Painting Floors – Tips & Techniques
Painting Floors - Tips and Techniques
The minute you apply the first brush stroke of paint to your floor you are going to cringe. There is something very unnatural about painting a floor. I still am not comfortable when I do it. I feel this compulsion to immediately clean the paint from the floor! After all, spilling or dripping paint on most floors is a bad thing.
What Can be Painted?
Just about any flooring material you can think of can be successfully painted. Ceramic tile, sheet vinyl, old linoleum, hardwood, vinyl tile, etc. are all perfect candidates. If you have ever tried to clean up old paint drips or splatter from a floor you know what I am saying is true. High quality paint that is applied to a clean floor and then allowed to cure is virtually impossible to remove from most flooring materials. Cover the paint with two or three coats of urethane and you will have a devil of a time getting it up!
The preparation process for all flooring materials is the same. You need to get the floors squeaky clean and remove all traces of wax. Dirt, wax and glossy surfaces prohibit good adhesion between the paint and the floor. Remember, paint is simply colored glue. It is nothing more than that. Glue doesn't stick well to dirt, dust, wax or other high gloss surfaces.
Glazed ceramic tiles can be painted with great results if you lightly sand the tile after it is clean and dry. The sanding dulls the glazing and actually creates micro-grooves that allow paint to grab better.
It is usually necessary to apply a primer to the floor before you paint. Primers do a great job if the surface to be painted has uneven texture or porosity. This is what bare wood or freshly finished drywall has. Primers even out all of the imperfections and allow the finish paint to soak into the surface at an even rate. A ceramic tile floor or sheet vinyl floor already has fairly even porosity. The only areas that might need primer in these examples would be the grout. Grout has a completely different texture than the tile itself. Even after applying a primer, there is a good chance you will see a gloss difference when you finish the job.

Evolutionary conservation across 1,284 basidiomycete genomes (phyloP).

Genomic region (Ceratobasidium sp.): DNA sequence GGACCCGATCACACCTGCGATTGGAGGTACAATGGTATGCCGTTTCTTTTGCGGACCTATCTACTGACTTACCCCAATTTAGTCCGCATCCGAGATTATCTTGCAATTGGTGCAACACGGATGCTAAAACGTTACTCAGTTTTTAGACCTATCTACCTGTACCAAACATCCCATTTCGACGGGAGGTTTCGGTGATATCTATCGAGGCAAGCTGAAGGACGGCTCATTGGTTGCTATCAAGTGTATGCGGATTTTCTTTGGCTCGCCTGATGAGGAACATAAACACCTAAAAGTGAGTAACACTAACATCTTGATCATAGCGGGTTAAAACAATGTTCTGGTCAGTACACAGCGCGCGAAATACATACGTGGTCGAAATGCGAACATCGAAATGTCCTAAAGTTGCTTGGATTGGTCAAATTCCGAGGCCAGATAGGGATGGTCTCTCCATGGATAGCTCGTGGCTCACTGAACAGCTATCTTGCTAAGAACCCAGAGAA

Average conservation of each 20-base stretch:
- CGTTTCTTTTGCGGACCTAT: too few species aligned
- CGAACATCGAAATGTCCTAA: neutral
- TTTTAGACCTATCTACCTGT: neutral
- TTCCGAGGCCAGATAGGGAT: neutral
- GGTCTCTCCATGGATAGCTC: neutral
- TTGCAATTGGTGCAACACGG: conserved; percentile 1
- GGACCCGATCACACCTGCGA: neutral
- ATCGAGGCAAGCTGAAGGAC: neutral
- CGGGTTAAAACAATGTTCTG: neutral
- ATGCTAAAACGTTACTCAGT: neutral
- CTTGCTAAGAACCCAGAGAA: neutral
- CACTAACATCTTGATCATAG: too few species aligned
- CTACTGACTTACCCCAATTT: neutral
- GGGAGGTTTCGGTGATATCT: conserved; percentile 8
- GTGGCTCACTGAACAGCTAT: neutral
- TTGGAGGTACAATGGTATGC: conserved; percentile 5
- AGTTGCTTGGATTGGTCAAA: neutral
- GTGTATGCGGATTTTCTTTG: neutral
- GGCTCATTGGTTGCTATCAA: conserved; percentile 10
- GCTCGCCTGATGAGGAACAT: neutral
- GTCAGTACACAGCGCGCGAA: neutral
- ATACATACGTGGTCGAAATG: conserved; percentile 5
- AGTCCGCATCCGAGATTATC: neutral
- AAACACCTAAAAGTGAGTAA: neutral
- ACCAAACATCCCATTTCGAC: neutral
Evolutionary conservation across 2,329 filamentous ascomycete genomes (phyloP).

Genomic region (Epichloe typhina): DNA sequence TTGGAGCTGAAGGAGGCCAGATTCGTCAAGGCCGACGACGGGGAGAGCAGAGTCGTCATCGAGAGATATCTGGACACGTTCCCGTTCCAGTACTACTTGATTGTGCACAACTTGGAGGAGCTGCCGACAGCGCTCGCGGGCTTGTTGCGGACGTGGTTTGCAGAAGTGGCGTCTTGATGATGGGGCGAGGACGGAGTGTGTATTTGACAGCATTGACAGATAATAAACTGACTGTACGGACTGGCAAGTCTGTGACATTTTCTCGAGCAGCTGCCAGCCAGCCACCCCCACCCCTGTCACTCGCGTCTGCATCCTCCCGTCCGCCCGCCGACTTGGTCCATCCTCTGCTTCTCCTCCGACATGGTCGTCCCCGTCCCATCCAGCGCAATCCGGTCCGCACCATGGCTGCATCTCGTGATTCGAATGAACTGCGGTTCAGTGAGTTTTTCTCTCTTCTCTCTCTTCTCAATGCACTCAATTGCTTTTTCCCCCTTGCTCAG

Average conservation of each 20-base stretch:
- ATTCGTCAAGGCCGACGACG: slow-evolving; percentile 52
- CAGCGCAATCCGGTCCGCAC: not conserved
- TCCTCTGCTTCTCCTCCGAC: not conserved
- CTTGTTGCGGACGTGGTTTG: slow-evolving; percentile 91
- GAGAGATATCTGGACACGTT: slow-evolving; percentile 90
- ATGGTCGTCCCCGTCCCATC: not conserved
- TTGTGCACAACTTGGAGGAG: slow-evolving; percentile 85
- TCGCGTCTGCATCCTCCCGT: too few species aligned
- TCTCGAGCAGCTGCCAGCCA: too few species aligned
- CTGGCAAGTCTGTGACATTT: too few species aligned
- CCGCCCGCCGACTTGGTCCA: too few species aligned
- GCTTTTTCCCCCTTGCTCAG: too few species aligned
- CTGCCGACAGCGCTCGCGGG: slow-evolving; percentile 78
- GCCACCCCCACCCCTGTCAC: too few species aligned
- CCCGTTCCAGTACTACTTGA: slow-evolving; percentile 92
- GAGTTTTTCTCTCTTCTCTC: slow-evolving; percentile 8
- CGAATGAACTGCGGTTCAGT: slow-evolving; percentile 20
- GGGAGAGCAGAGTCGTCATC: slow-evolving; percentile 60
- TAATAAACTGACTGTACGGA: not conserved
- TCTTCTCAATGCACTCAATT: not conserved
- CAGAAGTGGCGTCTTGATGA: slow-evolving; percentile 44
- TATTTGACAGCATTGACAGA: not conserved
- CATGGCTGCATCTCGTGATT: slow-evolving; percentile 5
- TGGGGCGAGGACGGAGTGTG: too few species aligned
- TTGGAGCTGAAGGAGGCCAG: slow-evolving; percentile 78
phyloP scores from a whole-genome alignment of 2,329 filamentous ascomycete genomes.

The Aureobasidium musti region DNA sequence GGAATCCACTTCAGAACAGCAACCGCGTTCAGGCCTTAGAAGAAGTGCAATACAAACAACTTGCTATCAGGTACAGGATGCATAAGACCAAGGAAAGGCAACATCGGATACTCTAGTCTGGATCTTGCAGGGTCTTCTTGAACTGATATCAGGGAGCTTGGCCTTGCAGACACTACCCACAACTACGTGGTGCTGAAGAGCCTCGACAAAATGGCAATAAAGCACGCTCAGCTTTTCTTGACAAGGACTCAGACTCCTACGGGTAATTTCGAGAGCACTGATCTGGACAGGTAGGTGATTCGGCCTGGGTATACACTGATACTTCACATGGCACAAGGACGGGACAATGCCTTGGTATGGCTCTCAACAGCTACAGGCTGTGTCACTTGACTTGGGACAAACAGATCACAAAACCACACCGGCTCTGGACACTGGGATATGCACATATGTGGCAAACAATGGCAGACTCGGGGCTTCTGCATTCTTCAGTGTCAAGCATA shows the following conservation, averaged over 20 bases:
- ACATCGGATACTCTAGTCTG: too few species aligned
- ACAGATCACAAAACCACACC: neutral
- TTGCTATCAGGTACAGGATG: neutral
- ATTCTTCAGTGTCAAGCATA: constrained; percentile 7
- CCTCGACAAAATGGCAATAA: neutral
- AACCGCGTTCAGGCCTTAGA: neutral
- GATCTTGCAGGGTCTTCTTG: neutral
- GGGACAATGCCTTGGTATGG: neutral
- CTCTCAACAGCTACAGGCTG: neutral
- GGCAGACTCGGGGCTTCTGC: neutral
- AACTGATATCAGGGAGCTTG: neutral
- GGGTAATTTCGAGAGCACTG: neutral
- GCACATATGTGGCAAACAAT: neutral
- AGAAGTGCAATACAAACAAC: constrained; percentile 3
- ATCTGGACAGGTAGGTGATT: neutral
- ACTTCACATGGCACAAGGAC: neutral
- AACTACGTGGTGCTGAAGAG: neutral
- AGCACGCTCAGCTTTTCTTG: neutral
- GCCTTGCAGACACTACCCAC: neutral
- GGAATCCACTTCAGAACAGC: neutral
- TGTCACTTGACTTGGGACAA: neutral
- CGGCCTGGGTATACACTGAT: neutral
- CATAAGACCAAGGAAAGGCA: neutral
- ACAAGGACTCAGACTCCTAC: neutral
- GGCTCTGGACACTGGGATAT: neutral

Would you like to raise some eyebrows? Create a geometric pattern and transfer it to the floor you intend to paint. Have you seen those cool stenciled walls in designer and decorator houses? Why not stencil your kitchen or family room floor? The possibilities are endless.
Basement playrooms are the best. If you want to see what I mean, you should go to Asheville, North Carolina to the famous Biltmore Estate. One Halloween the Vanderbilt children and their friends were allowed to paint a basement space to their hearts' delight. The wall paints and designs are still there today.
Floors make great places for maps, lakes, roadways, or any other thing you find in nature. Take my son for example. He plays make believe all the time in our current living room. The floor is the surface of the earth. If he is playing with boats, then the floor is ocean blue to him at that point in time. I am getting ready to paint a basement room floor area so that he actually has his ocean, his roadway, army battlefield, etc. You can do the same. Remember, once they outgrow it, simply paint it again with a new concept, color, border, stencil or whatever.
You will paint the floor exactly as you have painted walls and woodwork for years. Use a combination of the best rollers and brushes you can buy. Cheap rollers and brushes yield inferior results. Spending five or seven more dollars for a good brush is worth it. Don't get cheap on me here.
To get the smoothest floor, you need to clean it and then inspect it at night. Defects, bumps, etc show up best if you use an automotive trouble light that is held down at floor level so the light beams strike the floor nearly parallel. The smallest bump will seem like a mountain under these light conditions. Scrape bumps off and vacuum them. Fill tiny holes and cracks with standard wood filler. Sand it once it is dry. Filled areas will have to be primed before you paint or you will see a texture/gloss difference.
Sheet Vinyl Embossing
Should you fill in the embossed patterns on a sheet vinyl floor? It is up to you and it is a lot of work. It also creates a problem if the filler doesn't bond well.
I suggest that you paint a small test patch - say 2 feet by 2 feet first. See if you like the look under daylight conditions and nighttime lighting. You might be amazed at how the embossed pattern actually enhances the look of the floor - much like a Berber carpet pattern. Good luck with your painted floor!